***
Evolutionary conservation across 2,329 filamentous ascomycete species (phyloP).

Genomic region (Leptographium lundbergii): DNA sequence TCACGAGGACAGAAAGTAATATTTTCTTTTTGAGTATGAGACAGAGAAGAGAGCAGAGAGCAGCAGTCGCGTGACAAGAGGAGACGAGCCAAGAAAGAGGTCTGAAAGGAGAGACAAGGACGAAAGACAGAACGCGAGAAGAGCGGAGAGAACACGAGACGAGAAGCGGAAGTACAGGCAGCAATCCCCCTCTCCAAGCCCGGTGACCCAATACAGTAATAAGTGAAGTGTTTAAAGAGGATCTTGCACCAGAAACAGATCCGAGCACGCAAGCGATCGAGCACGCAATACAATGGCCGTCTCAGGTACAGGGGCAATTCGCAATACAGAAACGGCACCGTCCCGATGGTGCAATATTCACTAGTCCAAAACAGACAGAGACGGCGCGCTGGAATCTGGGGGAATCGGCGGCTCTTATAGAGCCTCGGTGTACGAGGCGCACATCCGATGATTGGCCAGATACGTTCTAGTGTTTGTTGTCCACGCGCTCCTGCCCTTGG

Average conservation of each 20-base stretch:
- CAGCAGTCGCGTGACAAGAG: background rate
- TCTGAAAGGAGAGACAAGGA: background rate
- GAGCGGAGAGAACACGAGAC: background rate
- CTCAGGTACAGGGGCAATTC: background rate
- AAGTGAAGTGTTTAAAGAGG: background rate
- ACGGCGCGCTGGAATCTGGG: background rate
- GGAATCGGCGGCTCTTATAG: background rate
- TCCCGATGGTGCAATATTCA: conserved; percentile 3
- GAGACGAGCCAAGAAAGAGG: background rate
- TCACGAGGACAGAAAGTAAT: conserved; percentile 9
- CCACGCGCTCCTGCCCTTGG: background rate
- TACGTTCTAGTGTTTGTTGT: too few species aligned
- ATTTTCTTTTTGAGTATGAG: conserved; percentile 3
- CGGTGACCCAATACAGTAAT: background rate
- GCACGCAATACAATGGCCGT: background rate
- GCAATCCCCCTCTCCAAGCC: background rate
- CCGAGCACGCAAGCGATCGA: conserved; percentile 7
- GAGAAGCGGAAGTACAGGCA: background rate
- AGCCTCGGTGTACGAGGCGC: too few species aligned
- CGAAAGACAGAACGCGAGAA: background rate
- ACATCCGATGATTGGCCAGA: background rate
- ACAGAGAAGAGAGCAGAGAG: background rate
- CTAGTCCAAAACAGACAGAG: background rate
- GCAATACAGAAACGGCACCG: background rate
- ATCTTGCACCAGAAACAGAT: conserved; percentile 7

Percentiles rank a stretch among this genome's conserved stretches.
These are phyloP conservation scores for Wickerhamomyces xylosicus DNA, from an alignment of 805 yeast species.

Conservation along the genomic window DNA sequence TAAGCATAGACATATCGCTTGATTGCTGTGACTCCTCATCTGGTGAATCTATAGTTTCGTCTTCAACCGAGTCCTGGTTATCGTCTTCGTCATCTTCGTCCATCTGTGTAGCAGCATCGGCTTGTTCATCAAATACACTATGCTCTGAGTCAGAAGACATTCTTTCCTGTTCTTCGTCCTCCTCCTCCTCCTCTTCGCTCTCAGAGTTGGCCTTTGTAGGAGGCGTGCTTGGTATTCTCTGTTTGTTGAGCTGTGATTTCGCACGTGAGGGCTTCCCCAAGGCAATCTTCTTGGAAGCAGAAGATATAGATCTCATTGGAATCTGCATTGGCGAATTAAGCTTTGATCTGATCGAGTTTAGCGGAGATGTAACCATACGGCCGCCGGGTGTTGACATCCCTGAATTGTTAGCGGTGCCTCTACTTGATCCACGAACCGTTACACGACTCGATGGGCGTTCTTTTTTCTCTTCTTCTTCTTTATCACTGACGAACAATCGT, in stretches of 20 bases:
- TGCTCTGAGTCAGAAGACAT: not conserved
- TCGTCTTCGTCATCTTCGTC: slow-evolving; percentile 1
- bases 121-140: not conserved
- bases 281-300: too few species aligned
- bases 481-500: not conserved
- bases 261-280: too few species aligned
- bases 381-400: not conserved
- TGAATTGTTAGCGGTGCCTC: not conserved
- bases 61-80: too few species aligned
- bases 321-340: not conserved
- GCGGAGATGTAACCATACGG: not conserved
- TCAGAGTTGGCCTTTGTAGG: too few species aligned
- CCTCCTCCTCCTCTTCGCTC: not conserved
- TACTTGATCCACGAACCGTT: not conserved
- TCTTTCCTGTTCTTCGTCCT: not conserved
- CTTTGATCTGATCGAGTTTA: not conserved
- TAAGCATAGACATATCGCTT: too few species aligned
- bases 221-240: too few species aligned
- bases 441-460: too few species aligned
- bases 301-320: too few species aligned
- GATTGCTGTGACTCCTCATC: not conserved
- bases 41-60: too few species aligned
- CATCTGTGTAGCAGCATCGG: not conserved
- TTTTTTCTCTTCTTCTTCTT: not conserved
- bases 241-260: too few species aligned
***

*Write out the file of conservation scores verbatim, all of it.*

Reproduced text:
Evolutionary conservation across 2,329 filamentous ascomycete species (phyloP).

Genomic region (Leptographium lundbergii): DNA sequence TCACGAGGACAGAAAGTAATATTTTCTTTTTGAGTATGAGACAGAGAAGAGAGCAGAGAGCAGCAGTCGCGTGACAAGAGGAGACGAGCCAAGAAAGAGGTCTGAAAGGAGAGACAAGGACGAAAGACAGAACGCGAGAAGAGCGGAGAGAACACGAGACGAGAAGCGGAAGTACAGGCAGCAATCCCCCTCTCCAAGCCCGGTGACCCAATACAGTAATAAGTGAAGTGTTTAAAGAGGATCTTGCACCAGAAACAGATCCGAGCACGCAAGCGATCGAGCACGCAATACAATGGCCGTCTCAGGTACAGGGGCAATTCGCAATACAGAAACGGCACCGTCCCGATGGTGCAATATTCACTAGTCCAAAACAGACAGAGACGGCGCGCTGGAATCTGGGGGAATCGGCGGCTCTTATAGAGCCTCGGTGTACGAGGCGCACATCCGATGATTGGCCAGATACGTTCTAGTGTTTGTTGTCCACGCGCTCCTGCCCTTGG

Average conservation of each 20-base stretch:
- CAGCAGTCGCGTGACAAGAG: background rate
- TCTGAAAGGAGAGACAAGGA: background rate
- GAGCGGAGAGAACACGAGAC: background rate
- CTCAGGTACAGGGGCAATTC: background rate
- AAGTGAAGTGTTTAAAGAGG: background rate
- ACGGCGCGCTGGAATCTGGG: background rate
- GGAATCGGCGGCTCTTATAG: background rate
- TCCCGATGGTGCAATATTCA: conserved; percentile 3
- GAGACGAGCCAAGAAAGAGG: background rate
- TCACGAGGACAGAAAGTAAT: conserved; percentile 9
- CCACGCGCTCCTGCCCTTGG: background rate
- TACGTTCTAGTGTTTGTTGT: too few species aligned
- ATTTTCTTTTTGAGTATGAG: conserved; percentile 3
- CGGTGACCCAATACAGTAAT: background rate
- GCACGCAATACAATGGCCGT: background rate
- GCAATCCCCCTCTCCAAGCC: background rate
- CCGAGCACGCAAGCGATCGA: conserved; percentile 7
- GAGAAGCGGAAGTACAGGCA: background rate
- AGCCTCGGTGTACGAGGCGC: too few species aligned
- CGAAAGACAGAACGCGAGAA: background rate
- ACATCCGATGATTGGCCAGA: background rate
- ACAGAGAAGAGAGCAGAGAG: background rate
- CTAGTCCAAAACAGACAGAG: background rate
- GCAATACAGAAACGGCACCG: background rate
- ATCTTGCACCAGAAACAGAT: conserved; percentile 7

Percentiles rank a stretch among this genome's conserved stretches.
These are phyloP conservation scores for Wickerhamomyces xylosicus DNA, from an alignment of 805 yeast species.

Conservation along the genomic window DNA sequence TAAGCATAGACATATCGCTTGATTGCTGTGACTCCTCATCTGGTGAATCTATAGTTTCGTCTTCAACCGAGTCCTGGTTATCGTCTTCGTCATCTTCGTCCATCTGTGTAGCAGCATCGGCTTGTTCATCAAATACACTATGCTCTGAGTCAGAAGACATTCTTTCCTGTTCTTCGTCCTCCTCCTCCTCCTCTTCGCTCTCAGAGTTGGCCTTTGTAGGAGGCGTGCTTGGTATTCTCTGTTTGTTGAGCTGTGATTTCGCACGTGAGGGCTTCCCCAAGGCAATCTTCTTGGAAGCAGAAGATATAGATCTCATTGGAATCTGCATTGGCGAATTAAGCTTTGATCTGATCGAGTTTAGCGGAGATGTAACCATACGGCCGCCGGGTGTTGACATCCCTGAATTGTTAGCGGTGCCTCTACTTGATCCACGAACCGTTACACGACTCGATGGGCGTTCTTTTTTCTCTTCTTCTTCTTTATCACTGACGAACAATCGT, in stretches of 20 bases:
- TGCTCTGAGTCAGAAGACAT: not conserved
- TCGTCTTCGTCATCTTCGTC: slow-evolving; percentile 1
- bases 121-140: not conserved
- bases 281-300: too few species aligned
- bases 481-500: not conserved
- bases 261-280: too few species aligned
- bases 381-400: not conserved
- TGAATTGTTAGCGGTGCCTC: not conserved
- bases 61-80: too few species aligned
- bases 321-340: not conserved
- GCGGAGATGTAACCATACGG: not conserved
- TCAGAGTTGGCCTTTGTAGG: too few species aligned
- CCTCCTCCTCCTCTTCGCTC: not conserved
- TACTTGATCCACGAACCGTT: not conserved
- TCTTTCCTGTTCTTCGTCCT: not conserved
- CTTTGATCTGATCGAGTTTA: not conserved
- TAAGCATAGACATATCGCTT: too few species aligned
- bases 221-240: too few species aligned
- bases 441-460: too few species aligned
- bases 301-320: too few species aligned
- GATTGCTGTGACTCCTCATC: not conserved
- bases 41-60: too few species aligned
- CATCTGTGTAGCAGCATCGG: not conserved
- TTTTTTCTCTTCTTCTTCTT: not conserved
- bases 241-260: too few species aligned